AS IN EZEKIEL 8, WHERE THE elders of the exilic community consult with the prophet, so here in Ezekiel 20. As in the earlier instance, God gives Ezekiel something to say to the elders and to the community they represent.
Part of what Ezekiel conveys has been said before. The Sovereign Lord is not too eager to let them consult him when he finds their hearts so distant (Ezek. 20:2-4, 31; cf. chaps. 13-14). There follows a survey of Israel’s history of rebellions. But there are two or three themes in this chapter that have either not been introduced before or have been barely mentioned.
The first is the sheer glory of God: that is one of God’s driving concerns behind the judgments that have fallen and are about to fall. For the sake of his own name God has done what would keep his name “from being profaned in the eyes of the nations in whose sight [he] had brought them out” (Ezek. 20:14; cf. Ezek. 20:22). This theme is further developed in chapters 36 and 39. It is so central in Scripture that we are in danger of overlooking it precisely because of its familiarity. For instance, when Jesus goes to the cross we are accustomed to thinking about God’s love for us in sending so stupendous a gift, or about Jesus’ love for us in that he bore our guilt and punishment in his own body on the tree. Well and good. But the Scriptures also insist that the exaltation of Christ is the product of the Father’s commitment that all should honor the Son even as they honor the Father (John 5:23; cf. John 12:23). When Jesus goes to the cross, in part he is acting out of sheer loving obedience to his Father (John 14:31; cf. 15:9-11). God’s awesome plan of redemption is to the praise of his glory (Eph. 1:3-14). This must shape our understanding of God—and thus our prayer lives and our priorities.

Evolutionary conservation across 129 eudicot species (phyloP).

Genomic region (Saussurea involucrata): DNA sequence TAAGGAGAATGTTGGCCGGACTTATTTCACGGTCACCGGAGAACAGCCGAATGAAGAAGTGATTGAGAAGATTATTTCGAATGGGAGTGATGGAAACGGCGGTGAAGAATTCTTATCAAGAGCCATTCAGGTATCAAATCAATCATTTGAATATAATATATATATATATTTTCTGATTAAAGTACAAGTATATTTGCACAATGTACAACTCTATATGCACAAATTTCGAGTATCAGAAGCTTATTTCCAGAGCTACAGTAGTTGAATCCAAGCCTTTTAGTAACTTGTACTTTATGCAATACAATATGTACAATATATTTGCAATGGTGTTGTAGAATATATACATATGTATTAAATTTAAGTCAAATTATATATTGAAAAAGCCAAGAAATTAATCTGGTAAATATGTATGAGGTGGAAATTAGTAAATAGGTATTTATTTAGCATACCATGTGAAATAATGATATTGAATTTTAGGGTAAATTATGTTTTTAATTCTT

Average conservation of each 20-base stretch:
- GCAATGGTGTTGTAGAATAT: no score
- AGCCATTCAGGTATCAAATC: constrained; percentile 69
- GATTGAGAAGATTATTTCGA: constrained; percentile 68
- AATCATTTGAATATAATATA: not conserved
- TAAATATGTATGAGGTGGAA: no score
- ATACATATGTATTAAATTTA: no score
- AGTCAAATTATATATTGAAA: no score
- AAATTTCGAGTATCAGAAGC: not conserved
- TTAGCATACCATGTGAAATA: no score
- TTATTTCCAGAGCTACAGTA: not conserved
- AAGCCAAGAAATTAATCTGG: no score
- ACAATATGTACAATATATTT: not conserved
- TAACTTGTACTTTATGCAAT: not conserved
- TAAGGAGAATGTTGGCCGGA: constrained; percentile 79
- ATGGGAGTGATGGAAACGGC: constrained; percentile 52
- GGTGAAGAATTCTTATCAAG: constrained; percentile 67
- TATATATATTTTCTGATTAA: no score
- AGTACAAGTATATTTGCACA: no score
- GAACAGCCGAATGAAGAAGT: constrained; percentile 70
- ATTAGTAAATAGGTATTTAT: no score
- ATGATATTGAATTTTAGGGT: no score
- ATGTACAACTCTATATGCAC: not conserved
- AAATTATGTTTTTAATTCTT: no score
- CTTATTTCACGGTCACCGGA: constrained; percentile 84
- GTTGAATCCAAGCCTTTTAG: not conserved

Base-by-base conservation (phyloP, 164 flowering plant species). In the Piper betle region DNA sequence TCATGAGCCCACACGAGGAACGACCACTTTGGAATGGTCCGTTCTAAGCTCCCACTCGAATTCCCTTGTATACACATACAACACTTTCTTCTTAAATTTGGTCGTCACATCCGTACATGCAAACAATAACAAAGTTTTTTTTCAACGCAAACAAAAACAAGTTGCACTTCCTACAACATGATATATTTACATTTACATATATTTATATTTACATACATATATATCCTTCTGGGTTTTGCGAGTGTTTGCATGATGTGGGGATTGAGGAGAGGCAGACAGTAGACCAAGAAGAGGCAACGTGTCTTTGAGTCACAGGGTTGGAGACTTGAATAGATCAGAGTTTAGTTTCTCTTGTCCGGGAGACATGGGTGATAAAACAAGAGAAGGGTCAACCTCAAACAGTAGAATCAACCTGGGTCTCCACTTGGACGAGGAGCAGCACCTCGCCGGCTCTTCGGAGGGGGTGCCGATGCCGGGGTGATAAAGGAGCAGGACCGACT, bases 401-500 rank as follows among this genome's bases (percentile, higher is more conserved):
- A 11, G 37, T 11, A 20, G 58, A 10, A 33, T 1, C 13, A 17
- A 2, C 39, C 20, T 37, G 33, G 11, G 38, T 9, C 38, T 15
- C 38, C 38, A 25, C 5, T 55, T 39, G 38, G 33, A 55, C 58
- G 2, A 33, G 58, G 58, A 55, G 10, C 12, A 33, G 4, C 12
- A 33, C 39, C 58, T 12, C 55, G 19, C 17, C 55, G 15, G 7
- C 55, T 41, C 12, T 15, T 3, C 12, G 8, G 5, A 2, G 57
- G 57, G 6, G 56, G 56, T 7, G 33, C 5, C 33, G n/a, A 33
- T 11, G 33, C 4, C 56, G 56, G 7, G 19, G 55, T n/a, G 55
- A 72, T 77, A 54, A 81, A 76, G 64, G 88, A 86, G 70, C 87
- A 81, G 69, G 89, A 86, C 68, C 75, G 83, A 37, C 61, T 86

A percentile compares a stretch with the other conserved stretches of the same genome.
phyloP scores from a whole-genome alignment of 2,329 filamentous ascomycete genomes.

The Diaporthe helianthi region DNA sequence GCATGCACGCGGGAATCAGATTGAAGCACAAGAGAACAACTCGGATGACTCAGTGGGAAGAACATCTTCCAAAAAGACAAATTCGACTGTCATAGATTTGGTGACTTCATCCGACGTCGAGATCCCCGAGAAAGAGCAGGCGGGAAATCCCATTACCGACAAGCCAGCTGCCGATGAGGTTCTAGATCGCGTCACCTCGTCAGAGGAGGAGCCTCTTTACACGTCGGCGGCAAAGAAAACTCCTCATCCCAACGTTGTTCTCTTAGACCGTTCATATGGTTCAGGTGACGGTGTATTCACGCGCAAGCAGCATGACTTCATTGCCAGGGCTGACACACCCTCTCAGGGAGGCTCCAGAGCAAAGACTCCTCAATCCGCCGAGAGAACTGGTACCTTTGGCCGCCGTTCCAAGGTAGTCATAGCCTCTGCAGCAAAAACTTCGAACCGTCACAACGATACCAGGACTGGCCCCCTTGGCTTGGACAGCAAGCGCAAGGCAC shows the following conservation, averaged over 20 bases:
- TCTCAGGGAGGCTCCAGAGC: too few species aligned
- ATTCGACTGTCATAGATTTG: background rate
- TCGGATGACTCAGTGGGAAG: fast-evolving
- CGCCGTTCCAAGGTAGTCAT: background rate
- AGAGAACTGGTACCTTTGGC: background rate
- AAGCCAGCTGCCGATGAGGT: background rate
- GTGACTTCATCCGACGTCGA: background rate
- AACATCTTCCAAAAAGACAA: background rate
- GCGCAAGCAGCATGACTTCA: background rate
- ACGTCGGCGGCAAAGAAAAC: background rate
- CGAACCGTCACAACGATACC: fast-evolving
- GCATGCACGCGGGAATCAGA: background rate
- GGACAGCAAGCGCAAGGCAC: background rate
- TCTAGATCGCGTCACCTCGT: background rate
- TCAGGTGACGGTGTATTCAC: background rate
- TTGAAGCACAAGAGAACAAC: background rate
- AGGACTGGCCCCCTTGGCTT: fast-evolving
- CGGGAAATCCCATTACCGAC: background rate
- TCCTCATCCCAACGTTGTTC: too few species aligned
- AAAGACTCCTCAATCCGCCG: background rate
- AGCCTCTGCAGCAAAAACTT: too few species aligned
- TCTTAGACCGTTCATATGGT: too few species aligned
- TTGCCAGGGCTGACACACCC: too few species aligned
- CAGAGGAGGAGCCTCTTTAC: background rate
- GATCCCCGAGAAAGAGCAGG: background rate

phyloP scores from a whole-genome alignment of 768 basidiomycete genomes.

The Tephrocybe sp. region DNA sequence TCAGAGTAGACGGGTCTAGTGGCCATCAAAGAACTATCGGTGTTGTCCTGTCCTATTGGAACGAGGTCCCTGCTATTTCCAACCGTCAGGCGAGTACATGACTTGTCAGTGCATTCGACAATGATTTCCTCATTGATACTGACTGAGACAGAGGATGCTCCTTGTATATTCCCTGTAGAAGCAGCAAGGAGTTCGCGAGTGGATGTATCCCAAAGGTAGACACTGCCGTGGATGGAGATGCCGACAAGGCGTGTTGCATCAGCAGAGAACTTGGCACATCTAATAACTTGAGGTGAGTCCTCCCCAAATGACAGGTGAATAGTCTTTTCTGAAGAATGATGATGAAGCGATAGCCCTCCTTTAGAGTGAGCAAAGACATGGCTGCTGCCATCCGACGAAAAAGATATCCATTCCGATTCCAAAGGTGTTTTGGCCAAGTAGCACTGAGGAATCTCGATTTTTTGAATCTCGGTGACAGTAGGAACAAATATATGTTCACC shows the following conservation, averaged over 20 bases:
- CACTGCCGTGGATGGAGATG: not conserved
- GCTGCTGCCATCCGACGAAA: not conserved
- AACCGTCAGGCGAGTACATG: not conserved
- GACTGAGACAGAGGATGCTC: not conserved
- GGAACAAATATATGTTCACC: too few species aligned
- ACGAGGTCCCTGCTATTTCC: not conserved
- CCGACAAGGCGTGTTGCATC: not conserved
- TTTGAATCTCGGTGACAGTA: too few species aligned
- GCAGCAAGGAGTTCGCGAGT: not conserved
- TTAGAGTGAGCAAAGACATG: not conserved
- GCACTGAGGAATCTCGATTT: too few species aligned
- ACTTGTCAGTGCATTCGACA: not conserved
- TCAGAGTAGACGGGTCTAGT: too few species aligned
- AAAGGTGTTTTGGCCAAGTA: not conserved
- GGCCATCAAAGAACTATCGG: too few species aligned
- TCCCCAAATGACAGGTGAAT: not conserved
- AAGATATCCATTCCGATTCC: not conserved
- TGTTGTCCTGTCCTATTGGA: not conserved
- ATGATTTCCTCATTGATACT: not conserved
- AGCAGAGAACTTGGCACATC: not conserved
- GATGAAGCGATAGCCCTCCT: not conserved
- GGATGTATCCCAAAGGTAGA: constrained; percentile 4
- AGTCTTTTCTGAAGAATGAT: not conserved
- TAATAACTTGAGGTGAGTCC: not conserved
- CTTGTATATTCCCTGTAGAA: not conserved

That is also why, in the second place, God will not permit his people to be comfortable in their sin. The law was given so that the one who obeys it will “live by” it (20:11, 21, 25; cf. Lev. 18:5)—in this context this means that the one who obeys the Law will prosper. When the people disobey and hunger to be “like the peoples of the world,” God vows that what they have in mind “will never happen” (Ezek. 20:32). Instead, God will protect his name, invoke “the bond of the covenant” (Ezek. 20:37) and pour out his wrath (Ezek. 20:33) so that the people will not “live by” the evil statutes they choose: they will not prosper. Years of God’s forbearance (whether then or now) must ultimately issue either in transformation or in judgment.